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How many words can you translate in 8 hours?
Thread poster: areli_ash

areli_ash
Mexico
English to Spanish
+ ...
Feb 5, 2015

Hello everyone!

This is the context: I'm the only translator at this university, where I work full-time translating from A to B (Sp > En), without glossaries or CATs. The topics are quite varied, including, but not limited to education, law, religion, science, etc.

I would also like to know, do you think it is feasible to translate 25K words per week under these conditions? If not, what would I need to do to hit this target? Thanks for your comments!


 

Andrea Halbritter  Identity Verified
France
Local time: 21:15
Member (2014)
French to German
+ ...
For me it's more likely to be 2 or 2 and a half weeks Feb 5, 2015

Hi!

I work without a CAT and can do between 2 500 and 3 000 words in 8 hours depending on the subject and the style of the source text. I translate from French to German though which probably is a bit more time taking than from Spanish to English due to the structure of German sentences.

Translating is not everything though, you also need to polish the style and proofread it. I go at least three times through my text so 25 000 words are more likely to take me up to 2 and a half weeks if I only work 40 hours per week (as a freelancer I work more than 40 hours though if I have a lot of work...)

[Modifié le 2015-02-05 20:45 GMT]


 

Ahmed Abdi
Somalia
Local time: 23:15
English to Somali
+ ...
8 hours Feb 5, 2015

I think you can translate 4000 words in 8 hours and you will also need one more hour to check the translation and the spelling.

[Edited at 2015-02-05 06:53 GMT]


 

Samuel Murray  Identity Verified
Netherlands
Local time: 21:15
Member (2006)
English to Afrikaans
+ ...
Without CAT Feb 5, 2015

areli_ash wrote:
Do you think it is feasible to translate 25K words per week under these conditions?


Without CAT, my speed drops to less than 2000 words per 7 hours. Even if there are no TM matches, CAT speeds up my translation work by helping me focus.


 

Merab Dekano  Identity Verified
Spain
Member (2014)
English to Spanish
+ ...
Unrealistic target Feb 5, 2015

Sorry to say, and don't just take my word for it (check with other fellow translators), 25k words a week is too burdening a target.

If you work 7 days a week, you will have to do 3.5k words a day, day in day out.

If you work 6 days a week, you will have to do 4.2k words a day. I find it to be "too much", unless the text is "too easy".

If you work 5 days a week, you will have to do a staggering 5k words a day. That I find impossible, unless you compromise quality (inconsistencies in terminology, typos, doggy word order, questionable terminology, fuzzy readability, etc.).

I would not commit on more than 3k words a day. I usually work 6 days a week, so I would say my target for a week would be set at 18k words. Now, I work 10 hours a day, not 8.

Well, this is just me, I am not the fastest and I am not striving to become one. I do strive to become the most accurate and reliable.

I do use CAT and it helps to speed up the process (possible repetitions, concordance search, auto propagation, etc.).


 

Tom in London
United Kingdom
Local time: 20:15
Member (2008)
Italian to English
Experience Feb 5, 2015

As an experienced translator I can produce on average 3,000 words per day. That figure includes all research, proof-reading, printing and checking etc. In other words: 3,000 words per day **ready to go**.

I can increase that if I work long hours and weekends. So I could only do 25k words per week if I worked long hours every day, 7 days per week, refusing all other job offers, and at my full rate.

Refusing other job offers is seriously counterproductive. If a client asked me to translate 25K words per week I would charge a higher rate. In any case I couldn't work at that level of intensity for more than 2 weeks, eating "on the fly", not going out or seeing any friends, and I would then need at least a day's rest. All of these factors need to be taken into consideration.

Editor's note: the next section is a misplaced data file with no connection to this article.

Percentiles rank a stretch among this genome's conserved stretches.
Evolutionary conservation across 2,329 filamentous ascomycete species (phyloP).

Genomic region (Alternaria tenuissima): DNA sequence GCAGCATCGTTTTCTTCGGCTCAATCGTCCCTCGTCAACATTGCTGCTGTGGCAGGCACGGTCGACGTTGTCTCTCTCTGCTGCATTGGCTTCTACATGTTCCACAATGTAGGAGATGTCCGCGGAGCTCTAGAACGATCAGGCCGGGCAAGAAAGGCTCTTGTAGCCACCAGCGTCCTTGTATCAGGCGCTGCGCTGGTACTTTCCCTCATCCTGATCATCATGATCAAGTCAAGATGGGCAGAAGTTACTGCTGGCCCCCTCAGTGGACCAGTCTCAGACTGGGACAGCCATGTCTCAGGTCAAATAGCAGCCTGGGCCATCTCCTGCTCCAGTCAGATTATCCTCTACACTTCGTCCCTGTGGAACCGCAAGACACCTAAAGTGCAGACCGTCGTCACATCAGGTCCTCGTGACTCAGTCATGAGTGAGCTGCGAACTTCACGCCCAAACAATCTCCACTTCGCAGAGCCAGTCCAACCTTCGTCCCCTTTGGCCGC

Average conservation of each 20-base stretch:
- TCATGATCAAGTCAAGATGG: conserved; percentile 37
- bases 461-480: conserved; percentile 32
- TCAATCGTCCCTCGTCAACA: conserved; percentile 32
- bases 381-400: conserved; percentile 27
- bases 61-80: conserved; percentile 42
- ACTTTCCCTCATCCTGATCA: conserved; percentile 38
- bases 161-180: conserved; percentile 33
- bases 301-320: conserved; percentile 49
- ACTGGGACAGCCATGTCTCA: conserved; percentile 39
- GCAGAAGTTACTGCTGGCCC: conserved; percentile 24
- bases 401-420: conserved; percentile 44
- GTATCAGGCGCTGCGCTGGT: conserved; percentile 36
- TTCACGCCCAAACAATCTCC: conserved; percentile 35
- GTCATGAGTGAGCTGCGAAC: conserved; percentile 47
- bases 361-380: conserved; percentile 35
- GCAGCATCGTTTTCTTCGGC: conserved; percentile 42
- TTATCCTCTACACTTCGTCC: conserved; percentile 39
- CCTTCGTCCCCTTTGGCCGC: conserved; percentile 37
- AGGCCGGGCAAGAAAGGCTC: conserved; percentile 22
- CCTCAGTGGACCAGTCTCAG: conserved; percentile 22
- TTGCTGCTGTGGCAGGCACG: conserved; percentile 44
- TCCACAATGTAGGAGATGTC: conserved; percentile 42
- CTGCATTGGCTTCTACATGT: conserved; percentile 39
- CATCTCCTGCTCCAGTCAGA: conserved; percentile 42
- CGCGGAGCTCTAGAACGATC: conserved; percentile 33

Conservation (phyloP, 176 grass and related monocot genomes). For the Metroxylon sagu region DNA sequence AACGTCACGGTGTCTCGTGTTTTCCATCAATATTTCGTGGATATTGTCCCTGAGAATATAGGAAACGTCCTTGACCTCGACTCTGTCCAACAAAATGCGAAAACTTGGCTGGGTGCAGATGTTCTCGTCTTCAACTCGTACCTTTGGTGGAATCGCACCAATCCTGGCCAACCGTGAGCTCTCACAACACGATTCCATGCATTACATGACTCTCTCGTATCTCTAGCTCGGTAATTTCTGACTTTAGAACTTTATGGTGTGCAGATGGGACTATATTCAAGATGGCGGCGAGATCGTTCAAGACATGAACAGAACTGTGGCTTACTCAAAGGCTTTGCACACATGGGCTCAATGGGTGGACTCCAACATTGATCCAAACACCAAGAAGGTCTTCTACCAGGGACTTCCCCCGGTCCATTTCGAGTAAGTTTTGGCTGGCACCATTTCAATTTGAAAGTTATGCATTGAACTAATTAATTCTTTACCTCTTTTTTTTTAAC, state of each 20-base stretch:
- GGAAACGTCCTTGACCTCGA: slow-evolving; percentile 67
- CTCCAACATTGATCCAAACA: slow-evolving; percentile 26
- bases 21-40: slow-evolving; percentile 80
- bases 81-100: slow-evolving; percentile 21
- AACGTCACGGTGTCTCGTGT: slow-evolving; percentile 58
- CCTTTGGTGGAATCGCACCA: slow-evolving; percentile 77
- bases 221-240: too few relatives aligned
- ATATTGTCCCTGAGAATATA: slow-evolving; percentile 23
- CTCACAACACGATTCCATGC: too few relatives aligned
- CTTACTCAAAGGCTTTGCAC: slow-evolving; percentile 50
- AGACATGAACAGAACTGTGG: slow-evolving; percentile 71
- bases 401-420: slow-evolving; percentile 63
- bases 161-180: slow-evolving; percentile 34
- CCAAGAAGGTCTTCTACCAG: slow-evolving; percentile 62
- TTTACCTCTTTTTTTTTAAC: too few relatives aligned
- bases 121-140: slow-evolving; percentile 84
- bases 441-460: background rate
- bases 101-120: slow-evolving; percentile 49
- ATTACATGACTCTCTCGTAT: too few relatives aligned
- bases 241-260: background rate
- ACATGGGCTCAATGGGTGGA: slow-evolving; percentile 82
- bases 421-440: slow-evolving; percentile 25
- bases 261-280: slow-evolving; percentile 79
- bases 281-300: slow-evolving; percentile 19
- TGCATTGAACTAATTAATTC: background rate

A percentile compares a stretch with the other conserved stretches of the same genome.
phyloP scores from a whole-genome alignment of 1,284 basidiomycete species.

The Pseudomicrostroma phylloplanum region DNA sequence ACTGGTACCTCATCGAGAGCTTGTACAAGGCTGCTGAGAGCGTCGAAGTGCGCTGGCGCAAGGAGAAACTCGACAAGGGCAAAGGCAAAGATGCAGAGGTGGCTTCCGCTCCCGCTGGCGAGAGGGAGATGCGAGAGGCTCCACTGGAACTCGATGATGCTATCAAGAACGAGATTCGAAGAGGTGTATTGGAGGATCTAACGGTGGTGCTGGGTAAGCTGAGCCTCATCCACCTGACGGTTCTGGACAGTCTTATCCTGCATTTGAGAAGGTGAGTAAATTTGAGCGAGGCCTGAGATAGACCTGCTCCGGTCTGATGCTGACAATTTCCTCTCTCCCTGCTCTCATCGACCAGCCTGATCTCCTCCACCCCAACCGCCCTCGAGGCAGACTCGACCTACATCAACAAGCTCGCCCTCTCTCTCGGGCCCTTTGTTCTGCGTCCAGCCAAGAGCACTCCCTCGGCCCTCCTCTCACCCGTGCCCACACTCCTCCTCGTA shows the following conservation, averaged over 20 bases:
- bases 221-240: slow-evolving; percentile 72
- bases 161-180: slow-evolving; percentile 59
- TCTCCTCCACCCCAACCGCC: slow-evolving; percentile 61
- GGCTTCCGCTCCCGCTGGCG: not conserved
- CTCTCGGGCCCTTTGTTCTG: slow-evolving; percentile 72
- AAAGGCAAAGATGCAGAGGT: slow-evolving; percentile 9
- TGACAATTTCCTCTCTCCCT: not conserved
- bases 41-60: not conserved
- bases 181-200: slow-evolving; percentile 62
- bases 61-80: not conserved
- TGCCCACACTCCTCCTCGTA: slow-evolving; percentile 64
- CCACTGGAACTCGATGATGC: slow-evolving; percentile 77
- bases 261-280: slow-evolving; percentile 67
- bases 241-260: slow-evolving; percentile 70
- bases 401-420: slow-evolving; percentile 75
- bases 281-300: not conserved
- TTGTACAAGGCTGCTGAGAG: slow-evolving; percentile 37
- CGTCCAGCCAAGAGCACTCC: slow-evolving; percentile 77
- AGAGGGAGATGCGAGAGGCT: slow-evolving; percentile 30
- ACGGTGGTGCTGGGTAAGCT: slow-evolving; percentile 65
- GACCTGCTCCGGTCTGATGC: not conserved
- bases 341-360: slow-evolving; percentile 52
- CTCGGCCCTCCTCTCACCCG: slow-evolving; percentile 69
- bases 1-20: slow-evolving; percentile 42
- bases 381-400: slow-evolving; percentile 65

(notes added later)

1. I don't use CAT tools. It's interesting to note that despite this I'm just as fast and productive as those who do. Maybe that's because I'm more skilful at using MSWord, macros, fast googling, etc.

2. Even though I lived and worked in Italy for more than 20 years and am perfectly bilingual, Italian is not my native language. For that reason I do not translate from English to Italian because I would be much slower. So if you are proposing to translate both into and out of your native language, you would probably need to double the time for translating "out".

[Edited at 2015-02-05 08:52 GMT]


 

Terry Richards
France
Local time: 21:15
French to English
+ ...
As Tom said... Feb 5, 2015

I could do 25K words in a week with CAT if the text was reasonably easy. Then I would need a week off! There is no way you can keep up that kind of rate week after week.

Actually, there is a way. If you run it all through Google translate, you could manage that output quite easily. I'm assuming that this is not an option.

For correct, human translation, I normally quote on a basis of 3K words per day, 5 days a week and many of my customers think that I am "fast".

For the right text, I can actually produce up to 5K per day in short bursts (2-3 days maximum). Obviously, the definition of "right text" will vary according to your own abilities and interests. As a general rule, if you have a very good idea what the next sentence will say before you read it, that's probably a "right text"!


 

Michael Wetzel  Identity Verified
Germany
Local time: 21:15
German to English
Translate poorly? Feb 5, 2015

If the university is not willing to invest in a CAT for you to use, then you could download the free OmegaT to try to improve your productivity.

In the end, though, I think that the only way to consistently translate 25,000 words per 40-hour week (and into a second language and in a wide range of fields) is to translate pretty badly. I mean, I could probably translate at least 10,000 words a day if I never checked any terms, never thought twice about anything and my editing consisted only of a quick proofreading for spelling and grammatical mistakes.

If your employers have established reaching this target as the highest priority and you have explained that this is problematic and they want you to do it anyway and you are willing to do it, then put an alarm clock on your desk. Make sure you never dip below 700-800 words per hour and that you are never behind at the end of the day - by any means necessary. It's as simple as that.